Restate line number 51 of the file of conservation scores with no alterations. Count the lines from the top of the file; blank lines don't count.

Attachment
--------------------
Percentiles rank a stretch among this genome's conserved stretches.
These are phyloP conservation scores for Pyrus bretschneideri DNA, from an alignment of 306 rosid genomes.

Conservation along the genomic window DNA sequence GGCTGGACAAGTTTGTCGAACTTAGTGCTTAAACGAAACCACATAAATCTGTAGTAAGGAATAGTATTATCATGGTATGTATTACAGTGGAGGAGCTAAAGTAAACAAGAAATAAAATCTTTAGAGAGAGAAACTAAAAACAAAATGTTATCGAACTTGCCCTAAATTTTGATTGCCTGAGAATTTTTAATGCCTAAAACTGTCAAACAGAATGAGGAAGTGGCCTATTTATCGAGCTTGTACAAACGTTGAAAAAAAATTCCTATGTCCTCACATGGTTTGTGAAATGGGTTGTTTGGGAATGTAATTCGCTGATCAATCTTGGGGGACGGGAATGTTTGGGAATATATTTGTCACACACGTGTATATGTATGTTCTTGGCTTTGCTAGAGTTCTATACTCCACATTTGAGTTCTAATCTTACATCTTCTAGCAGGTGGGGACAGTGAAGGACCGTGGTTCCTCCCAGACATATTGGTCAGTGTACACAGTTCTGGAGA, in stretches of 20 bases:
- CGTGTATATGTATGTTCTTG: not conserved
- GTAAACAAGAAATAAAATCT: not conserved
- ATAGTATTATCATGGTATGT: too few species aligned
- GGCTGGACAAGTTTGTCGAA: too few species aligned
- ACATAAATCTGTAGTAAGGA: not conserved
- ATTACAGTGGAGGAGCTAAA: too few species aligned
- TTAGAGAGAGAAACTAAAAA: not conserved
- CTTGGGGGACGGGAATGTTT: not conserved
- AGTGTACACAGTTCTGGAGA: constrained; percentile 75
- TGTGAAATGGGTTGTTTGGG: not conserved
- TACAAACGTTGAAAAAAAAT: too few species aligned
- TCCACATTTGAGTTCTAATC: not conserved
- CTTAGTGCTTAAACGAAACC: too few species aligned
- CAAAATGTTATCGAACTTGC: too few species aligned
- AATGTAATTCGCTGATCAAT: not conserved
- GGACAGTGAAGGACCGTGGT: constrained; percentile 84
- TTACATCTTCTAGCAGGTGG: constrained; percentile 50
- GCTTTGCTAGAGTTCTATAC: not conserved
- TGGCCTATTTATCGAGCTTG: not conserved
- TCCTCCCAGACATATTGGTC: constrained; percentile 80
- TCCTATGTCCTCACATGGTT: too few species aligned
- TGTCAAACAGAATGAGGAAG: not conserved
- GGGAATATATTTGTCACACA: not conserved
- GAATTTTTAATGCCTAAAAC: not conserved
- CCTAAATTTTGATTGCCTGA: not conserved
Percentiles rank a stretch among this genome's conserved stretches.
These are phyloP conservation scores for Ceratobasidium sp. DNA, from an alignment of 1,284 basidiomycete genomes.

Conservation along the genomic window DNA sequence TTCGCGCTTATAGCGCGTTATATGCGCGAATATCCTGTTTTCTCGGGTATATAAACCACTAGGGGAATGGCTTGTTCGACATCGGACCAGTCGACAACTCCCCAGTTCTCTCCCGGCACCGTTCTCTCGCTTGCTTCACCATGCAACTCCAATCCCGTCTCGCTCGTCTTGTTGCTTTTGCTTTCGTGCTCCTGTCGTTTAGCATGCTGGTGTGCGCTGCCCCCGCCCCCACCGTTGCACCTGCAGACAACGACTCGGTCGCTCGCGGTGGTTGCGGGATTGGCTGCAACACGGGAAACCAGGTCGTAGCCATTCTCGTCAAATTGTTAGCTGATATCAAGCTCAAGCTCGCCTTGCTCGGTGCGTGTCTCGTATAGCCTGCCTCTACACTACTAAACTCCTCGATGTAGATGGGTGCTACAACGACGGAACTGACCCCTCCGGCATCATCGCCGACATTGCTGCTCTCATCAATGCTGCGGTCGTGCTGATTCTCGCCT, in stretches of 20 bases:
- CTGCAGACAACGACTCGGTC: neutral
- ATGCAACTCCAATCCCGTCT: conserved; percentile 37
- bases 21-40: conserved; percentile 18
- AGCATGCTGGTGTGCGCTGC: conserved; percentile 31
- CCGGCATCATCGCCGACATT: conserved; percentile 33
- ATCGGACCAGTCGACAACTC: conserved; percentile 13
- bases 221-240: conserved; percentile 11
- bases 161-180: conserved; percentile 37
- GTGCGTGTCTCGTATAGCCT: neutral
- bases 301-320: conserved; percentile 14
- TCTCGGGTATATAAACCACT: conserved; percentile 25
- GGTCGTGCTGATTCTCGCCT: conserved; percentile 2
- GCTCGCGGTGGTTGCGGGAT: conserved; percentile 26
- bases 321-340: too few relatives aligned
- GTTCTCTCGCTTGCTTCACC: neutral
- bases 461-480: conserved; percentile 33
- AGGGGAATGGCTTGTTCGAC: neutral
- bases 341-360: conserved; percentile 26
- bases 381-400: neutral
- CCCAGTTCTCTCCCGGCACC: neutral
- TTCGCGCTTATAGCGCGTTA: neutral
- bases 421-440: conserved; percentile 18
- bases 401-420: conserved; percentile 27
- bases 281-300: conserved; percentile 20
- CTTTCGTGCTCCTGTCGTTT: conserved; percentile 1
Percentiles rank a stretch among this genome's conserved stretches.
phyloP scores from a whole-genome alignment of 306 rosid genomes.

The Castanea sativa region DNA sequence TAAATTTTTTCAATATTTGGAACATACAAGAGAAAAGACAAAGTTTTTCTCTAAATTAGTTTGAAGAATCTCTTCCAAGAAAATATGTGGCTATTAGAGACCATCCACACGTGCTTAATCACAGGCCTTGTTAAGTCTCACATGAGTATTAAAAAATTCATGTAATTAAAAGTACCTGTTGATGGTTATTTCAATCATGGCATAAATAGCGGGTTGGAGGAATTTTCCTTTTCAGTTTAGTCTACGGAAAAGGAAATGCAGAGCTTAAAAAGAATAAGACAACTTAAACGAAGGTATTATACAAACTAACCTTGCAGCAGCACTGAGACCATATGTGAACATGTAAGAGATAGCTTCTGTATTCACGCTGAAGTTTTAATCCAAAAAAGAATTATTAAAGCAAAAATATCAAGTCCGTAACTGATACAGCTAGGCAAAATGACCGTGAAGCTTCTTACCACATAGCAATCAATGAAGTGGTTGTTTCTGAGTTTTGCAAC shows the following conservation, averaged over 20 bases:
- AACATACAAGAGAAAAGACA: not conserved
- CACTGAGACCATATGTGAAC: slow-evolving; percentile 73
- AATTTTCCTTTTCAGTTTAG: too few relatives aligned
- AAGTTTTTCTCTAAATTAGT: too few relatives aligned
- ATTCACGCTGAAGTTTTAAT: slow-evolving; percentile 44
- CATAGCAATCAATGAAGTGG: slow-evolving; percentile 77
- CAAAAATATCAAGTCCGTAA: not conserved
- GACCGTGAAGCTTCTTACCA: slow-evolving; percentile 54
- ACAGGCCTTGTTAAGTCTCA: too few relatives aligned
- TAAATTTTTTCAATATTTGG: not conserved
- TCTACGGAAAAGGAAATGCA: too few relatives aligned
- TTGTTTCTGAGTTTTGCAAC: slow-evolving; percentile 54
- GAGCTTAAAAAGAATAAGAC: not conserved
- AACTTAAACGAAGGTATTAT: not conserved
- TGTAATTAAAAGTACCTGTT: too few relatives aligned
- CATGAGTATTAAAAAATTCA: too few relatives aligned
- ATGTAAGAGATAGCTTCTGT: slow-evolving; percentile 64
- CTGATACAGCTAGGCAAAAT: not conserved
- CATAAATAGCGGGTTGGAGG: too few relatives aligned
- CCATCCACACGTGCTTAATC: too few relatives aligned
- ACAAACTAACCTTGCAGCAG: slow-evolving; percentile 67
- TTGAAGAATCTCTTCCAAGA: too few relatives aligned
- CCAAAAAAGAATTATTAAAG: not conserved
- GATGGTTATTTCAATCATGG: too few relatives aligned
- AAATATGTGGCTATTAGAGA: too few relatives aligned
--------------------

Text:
- CCCAGTTCTCTCCCGGCACC: neutral